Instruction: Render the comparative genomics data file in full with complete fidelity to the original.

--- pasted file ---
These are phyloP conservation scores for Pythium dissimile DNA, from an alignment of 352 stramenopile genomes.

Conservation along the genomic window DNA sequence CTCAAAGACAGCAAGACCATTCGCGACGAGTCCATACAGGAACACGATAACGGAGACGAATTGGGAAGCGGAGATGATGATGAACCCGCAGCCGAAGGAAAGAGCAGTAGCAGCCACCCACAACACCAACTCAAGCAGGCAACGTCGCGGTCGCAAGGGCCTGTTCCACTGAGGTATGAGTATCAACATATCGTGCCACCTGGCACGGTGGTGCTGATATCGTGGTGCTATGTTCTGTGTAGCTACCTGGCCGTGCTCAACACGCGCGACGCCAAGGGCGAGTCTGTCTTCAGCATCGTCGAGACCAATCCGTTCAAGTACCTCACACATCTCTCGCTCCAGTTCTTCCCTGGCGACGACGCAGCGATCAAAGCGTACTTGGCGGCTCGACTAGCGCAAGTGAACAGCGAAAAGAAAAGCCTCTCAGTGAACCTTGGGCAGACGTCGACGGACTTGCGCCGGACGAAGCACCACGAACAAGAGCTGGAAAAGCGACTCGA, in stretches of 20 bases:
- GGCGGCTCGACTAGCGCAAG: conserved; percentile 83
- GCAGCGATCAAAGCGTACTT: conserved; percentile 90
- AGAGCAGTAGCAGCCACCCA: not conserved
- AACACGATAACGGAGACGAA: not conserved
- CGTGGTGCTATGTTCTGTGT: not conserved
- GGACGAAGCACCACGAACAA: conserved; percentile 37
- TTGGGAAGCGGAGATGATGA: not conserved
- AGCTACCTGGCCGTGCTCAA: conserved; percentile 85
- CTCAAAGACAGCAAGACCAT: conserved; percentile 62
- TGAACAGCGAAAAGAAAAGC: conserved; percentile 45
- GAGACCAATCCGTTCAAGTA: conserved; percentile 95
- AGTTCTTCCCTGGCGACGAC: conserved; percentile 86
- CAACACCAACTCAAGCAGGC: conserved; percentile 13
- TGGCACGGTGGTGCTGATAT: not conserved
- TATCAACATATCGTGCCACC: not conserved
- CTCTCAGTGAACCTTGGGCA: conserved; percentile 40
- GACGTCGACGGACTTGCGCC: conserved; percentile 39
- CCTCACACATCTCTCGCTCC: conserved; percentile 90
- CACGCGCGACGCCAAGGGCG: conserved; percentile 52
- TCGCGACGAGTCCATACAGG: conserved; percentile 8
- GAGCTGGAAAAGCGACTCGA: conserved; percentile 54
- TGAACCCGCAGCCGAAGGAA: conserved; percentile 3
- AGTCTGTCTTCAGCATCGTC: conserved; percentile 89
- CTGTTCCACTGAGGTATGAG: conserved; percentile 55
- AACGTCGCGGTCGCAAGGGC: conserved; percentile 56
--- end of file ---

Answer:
These are phyloP conservation scores for Pythium dissimile DNA, from an alignment of 352 stramenopile genomes.

Conservation along the genomic window DNA sequence CTCAAAGACAGCAAGACCATTCGCGACGAGTCCATACAGGAACACGATAACGGAGACGAATTGGGAAGCGGAGATGATGATGAACCCGCAGCCGAAGGAAAGAGCAGTAGCAGCCACCCACAACACCAACTCAAGCAGGCAACGTCGCGGTCGCAAGGGCCTGTTCCACTGAGGTATGAGTATCAACATATCGTGCCACCTGGCACGGTGGTGCTGATATCGTGGTGCTATGTTCTGTGTAGCTACCTGGCCGTGCTCAACACGCGCGACGCCAAGGGCGAGTCTGTCTTCAGCATCGTCGAGACCAATCCGTTCAAGTACCTCACACATCTCTCGCTCCAGTTCTTCCCTGGCGACGACGCAGCGATCAAAGCGTACTTGGCGGCTCGACTAGCGCAAGTGAACAGCGAAAAGAAAAGCCTCTCAGTGAACCTTGGGCAGACGTCGACGGACTTGCGCCGGACGAAGCACCACGAACAAGAGCTGGAAAAGCGACTCGA, in stretches of 20 bases:
- GGCGGCTCGACTAGCGCAAG: conserved; percentile 83
- GCAGCGATCAAAGCGTACTT: conserved; percentile 90
- AGAGCAGTAGCAGCCACCCA: not conserved
- AACACGATAACGGAGACGAA: not conserved
- CGTGGTGCTATGTTCTGTGT: not conserved
- GGACGAAGCACCACGAACAA: conserved; percentile 37
- TTGGGAAGCGGAGATGATGA: not conserved
- AGCTACCTGGCCGTGCTCAA: conserved; percentile 85
- CTCAAAGACAGCAAGACCAT: conserved; percentile 62
- TGAACAGCGAAAAGAAAAGC: conserved; percentile 45
- GAGACCAATCCGTTCAAGTA: conserved; percentile 95
- AGTTCTTCCCTGGCGACGAC: conserved; percentile 86
- CAACACCAACTCAAGCAGGC: conserved; percentile 13
- TGGCACGGTGGTGCTGATAT: not conserved
- TATCAACATATCGTGCCACC: not conserved
- CTCTCAGTGAACCTTGGGCA: conserved; percentile 40
- GACGTCGACGGACTTGCGCC: conserved; percentile 39
- CCTCACACATCTCTCGCTCC: conserved; percentile 90
- CACGCGCGACGCCAAGGGCG: conserved; percentile 52
- TCGCGACGAGTCCATACAGG: conserved; percentile 8
- GAGCTGGAAAAGCGACTCGA: conserved; percentile 54
- TGAACCCGCAGCCGAAGGAA: conserved; percentile 3
- AGTCTGTCTTCAGCATCGTC: conserved; percentile 89
- CTGTTCCACTGAGGTATGAG: conserved; percentile 55
- AACGTCGCGGTCGCAAGGGC: conserved; percentile 56